Hot on the heels of OER 18, I’m now preparing for a second keynote which I’ll be presenting at the FLOSSUK Spring Conference in Edinburgh this Friday. The title of the keynote is Exploring the Open Knowledge Landscape and here’s an overview.
Through a culture of collaboration and sharing, Open Knowledge has the potential to expand inclusive and equitable access to education and lifelong learning, promoting technology transfer and innovation, enhancing quality and sustainability, while supporting social inclusion and preparing the public to become fully engaged digital citizens.
This talk will give a broad overview of the different domains, communities and cultures that make up the “Open Knowledge Landscape”, including open education, OER, open courseware, open textbooks, MOOCs, open data, open science, open access scholarly works, maker spaces, open GLAM, open government, etc, and how they relate to free and libre open source systems.
We have seen significant progress in many of these areas in recent years, yet there has been a tendency for many of these domains to progress in parallel, in bounded spaces, with little sign of convergence. So while Open Access mandates have had a positive impact on opening access to scholarly works and research data, open government initiatives have successfully started to open up civic data and information, and open science networks and infrastructure are flourishing, too often these initiatives fail to connect with other open communities and as a result we are in danger of creating “open silos”. There may be no one simple solution to breaking down the barriers between these “open silos” but exploring the converging and competing cultures and communities of the Open Knowledge landscape is a positive step forward to achieving a more open, inclusive and equitable society.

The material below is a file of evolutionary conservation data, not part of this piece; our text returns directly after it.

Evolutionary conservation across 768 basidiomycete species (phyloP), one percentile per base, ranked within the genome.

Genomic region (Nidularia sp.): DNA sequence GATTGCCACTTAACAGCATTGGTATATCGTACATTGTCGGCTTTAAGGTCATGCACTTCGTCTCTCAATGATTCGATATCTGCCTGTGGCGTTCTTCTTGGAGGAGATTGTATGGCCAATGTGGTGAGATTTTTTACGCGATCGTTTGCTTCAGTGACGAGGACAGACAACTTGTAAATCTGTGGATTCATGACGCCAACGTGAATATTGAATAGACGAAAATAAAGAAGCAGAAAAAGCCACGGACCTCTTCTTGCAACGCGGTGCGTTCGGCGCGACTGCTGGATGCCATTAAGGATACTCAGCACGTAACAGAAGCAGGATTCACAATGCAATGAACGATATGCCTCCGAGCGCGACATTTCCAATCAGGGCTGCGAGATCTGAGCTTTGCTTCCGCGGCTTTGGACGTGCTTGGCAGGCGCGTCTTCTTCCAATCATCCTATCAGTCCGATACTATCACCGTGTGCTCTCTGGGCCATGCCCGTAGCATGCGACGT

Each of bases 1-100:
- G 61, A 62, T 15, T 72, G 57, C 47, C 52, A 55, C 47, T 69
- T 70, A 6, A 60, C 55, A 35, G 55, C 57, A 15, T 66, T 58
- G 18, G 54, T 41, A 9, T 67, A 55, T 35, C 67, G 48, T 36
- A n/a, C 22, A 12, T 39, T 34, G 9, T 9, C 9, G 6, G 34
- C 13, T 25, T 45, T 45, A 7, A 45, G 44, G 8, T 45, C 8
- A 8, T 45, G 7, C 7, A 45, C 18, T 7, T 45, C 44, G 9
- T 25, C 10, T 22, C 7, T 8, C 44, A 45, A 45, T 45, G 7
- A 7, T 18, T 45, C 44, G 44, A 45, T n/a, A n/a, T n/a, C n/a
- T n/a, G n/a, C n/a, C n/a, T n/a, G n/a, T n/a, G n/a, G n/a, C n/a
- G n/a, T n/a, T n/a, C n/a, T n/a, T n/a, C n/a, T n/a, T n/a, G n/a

Free, libre and open source software communities are a particularly male dominated corner of the Open Knowledge landscape, a recent survey by Github of 5,500 random contributors revealed that 95% were men, just 3% were women and 1% were non-binary. As might be expected, the conference programme reflects the make up of its community, with only 3 female speakers among 19 men. This has given me much pause for thought, as normally I would politely decline to participate in an all male panel, never mind an all male conference. However the organisers of the event are sensitive to this lack of diversity and it was for this reason that they contacted me and invited me to keynote. It’s not always easy to take positive action to address diversity and inclusion, so I think it’s important to acknowledge and support those who make the effort. I’d be lying if I didn’t admit to being a little apprehensive about the keynote, particularly as I’ll be touching on the issue of systemic bias and structural inequality in open communities, but at the same time I’m looking forward to talking to a new group of open practitioners. Wish me luck!